Parents CAN be fined for term-time holidays

Last updated 24th July 2022

Landmark ruling

In a landmark decision, the Supreme Court has ruled that parents can be fined and prosecuted if they take their kids on holiday during term time.

Top judges have said that if certain families were allowed to break the rules, it would be a ‘slap in the face’ to law-abiding parents.

This landmark ruling was made after dad Jon Platt defied the rules of his daughter’s school, and the headteacher, by taking his daughter on a week-long break during term time to DisneyWorld Florida in 2015.

His local council fined him £60, but Mr Platt challenged the fine, stating that his daughter had a solid attendance record (92.3%). He argued that parents should be able to choose when they take their kids on holiday.

The Government fought back, worried that that if Mr Platt won, it would undermine their policy on unauthorised absence.

Delivering the judgement this morning, Lady Hale, sitting at the Supreme Court, said: ‘Unauthorised absences have a disruptive effect, not only on the education of the individual child, but also on the work of other pupils, and of their teachers.

‘If one pupil can be taken out whenever it suits the parent, then so can others. Different pupils may be taken out at different times, multiplying the disruptive effect.

‘…Any educational system expects people to keep the rules. Not to do so is unfair to those obedient parents who do keep the rules, whatever the costs or inconvenience to themselves.’


The Supreme Court, where the landmark decision was made

The Department of Education will no doubt be relieved by this news. If they had lost the case they may have faced a lot of disruption in classrooms.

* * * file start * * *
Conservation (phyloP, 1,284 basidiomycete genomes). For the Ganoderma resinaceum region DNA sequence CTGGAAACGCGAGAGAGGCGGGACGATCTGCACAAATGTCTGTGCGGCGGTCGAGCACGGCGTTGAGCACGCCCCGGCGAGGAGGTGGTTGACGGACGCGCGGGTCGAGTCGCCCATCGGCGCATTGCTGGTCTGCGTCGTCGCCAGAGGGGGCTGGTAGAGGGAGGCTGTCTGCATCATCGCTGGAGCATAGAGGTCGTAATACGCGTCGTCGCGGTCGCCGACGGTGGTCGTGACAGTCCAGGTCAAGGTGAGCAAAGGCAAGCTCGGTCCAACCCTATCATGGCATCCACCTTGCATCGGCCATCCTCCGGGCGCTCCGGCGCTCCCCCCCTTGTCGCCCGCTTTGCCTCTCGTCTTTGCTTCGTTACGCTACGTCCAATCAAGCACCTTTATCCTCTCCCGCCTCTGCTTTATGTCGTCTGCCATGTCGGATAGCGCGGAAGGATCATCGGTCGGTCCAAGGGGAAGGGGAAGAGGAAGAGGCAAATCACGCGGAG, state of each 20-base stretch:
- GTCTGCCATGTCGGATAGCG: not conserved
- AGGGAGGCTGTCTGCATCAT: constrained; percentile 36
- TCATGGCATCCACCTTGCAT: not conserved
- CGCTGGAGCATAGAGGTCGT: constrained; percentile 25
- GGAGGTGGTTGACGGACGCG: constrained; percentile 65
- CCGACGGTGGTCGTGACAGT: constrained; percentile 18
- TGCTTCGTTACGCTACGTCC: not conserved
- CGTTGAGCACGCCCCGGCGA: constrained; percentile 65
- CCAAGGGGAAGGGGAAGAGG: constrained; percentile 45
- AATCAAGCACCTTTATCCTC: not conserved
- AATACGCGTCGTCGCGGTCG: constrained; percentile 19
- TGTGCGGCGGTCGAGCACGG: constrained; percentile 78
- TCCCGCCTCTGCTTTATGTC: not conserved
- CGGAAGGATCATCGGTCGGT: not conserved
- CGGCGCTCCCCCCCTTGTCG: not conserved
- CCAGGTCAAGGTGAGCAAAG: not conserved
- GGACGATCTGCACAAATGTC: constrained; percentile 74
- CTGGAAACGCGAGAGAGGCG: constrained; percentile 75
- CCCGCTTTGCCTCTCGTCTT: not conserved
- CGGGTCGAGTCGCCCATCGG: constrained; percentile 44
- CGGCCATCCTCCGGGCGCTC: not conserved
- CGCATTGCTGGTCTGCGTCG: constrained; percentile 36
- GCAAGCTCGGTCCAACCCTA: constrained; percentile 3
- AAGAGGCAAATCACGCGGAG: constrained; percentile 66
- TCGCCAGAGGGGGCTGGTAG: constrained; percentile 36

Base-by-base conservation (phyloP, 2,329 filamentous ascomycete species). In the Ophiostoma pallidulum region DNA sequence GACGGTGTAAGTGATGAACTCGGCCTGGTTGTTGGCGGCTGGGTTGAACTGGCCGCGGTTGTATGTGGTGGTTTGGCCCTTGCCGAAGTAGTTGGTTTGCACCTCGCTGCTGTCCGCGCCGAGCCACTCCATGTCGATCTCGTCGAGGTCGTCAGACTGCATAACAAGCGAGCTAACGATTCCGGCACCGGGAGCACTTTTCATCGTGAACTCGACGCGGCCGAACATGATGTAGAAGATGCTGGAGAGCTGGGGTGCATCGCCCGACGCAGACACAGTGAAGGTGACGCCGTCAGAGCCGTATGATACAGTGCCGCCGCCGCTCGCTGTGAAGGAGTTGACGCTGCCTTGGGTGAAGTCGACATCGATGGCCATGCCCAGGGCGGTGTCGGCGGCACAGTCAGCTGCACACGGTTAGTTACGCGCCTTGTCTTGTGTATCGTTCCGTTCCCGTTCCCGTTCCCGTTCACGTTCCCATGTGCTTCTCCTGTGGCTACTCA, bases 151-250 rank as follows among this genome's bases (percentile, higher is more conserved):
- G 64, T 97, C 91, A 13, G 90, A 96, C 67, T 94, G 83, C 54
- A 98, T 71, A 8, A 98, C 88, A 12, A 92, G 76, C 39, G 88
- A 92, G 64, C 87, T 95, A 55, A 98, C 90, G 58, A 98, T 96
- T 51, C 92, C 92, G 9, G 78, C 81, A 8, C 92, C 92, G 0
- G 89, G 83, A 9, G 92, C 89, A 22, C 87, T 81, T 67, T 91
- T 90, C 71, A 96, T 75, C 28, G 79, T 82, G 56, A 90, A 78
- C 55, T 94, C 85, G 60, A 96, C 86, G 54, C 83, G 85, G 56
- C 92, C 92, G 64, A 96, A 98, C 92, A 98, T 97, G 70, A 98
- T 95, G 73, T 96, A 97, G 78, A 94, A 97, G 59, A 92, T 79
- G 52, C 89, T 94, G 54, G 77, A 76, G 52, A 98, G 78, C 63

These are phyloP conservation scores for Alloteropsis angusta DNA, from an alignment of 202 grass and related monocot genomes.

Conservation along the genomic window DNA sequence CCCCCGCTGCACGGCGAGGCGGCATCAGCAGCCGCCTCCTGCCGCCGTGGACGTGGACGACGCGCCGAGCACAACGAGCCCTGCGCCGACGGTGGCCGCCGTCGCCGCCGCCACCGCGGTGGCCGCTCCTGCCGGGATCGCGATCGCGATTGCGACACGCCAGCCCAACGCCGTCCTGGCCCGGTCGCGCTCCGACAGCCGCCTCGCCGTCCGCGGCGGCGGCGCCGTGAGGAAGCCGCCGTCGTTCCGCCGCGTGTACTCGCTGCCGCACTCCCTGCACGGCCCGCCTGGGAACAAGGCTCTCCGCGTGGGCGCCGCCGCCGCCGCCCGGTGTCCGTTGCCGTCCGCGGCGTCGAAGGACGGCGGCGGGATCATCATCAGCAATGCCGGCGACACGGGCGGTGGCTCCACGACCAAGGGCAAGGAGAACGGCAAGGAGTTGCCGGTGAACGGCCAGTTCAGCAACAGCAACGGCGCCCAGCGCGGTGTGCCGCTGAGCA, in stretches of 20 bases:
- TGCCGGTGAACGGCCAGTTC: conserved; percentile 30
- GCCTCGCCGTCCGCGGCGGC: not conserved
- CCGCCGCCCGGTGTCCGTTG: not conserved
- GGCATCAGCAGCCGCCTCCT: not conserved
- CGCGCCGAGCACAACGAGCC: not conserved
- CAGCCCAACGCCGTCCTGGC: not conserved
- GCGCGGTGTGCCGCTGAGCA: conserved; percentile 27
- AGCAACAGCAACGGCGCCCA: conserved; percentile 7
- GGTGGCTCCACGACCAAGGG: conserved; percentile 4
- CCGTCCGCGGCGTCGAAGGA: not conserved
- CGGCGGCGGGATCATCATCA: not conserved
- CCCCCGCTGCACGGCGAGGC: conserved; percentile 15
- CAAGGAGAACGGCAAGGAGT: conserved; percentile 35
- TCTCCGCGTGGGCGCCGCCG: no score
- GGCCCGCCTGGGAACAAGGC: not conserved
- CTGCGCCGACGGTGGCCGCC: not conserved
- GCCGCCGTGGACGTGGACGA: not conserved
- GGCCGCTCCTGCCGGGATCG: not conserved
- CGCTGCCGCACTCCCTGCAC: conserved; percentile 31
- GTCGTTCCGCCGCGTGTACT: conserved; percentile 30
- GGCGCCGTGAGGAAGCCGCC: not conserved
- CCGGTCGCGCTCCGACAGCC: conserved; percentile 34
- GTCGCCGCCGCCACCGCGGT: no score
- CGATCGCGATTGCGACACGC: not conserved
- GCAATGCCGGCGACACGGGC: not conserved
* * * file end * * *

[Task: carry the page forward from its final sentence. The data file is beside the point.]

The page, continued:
Mr Platt was backed by judges at the High Court, in 2016, but they referred the case to the Supreme Court because it is a principal that would affect all parents in the country.

Following this ruling, last May, there was a sudden surge in term-time bookings, and criminal prosecutions of other parents were dropped.

The Supreme Court has now ruled that Mr Platt’s case must go back to the magistrates court.

Speaking outside the Supreme Court, Mr Platt said he would fight against paying the penalty notice, once the case resumes at the Isle of Wight magistrates court. Mr Platt said he has no intention of pleading guilty to the offence.

Term time holidays: what are the rules?

        According to Government guidelines:

  • Kids can miss school if they are ill, or have permission from school in advance
  • To seek advance permission, parents must contact the head teacher, who will make a decision
  • In the past, heads could grant 10 days’ authorised absence; now they cannot allow any, except in exceptional circumstances
  • If you defy the rules, you could be fined £60, rising to £120 after 21 days unpaid
  • If you don’t pay in 28 days, you may be prosecuted and could be fined £2,500 or go to jail for three months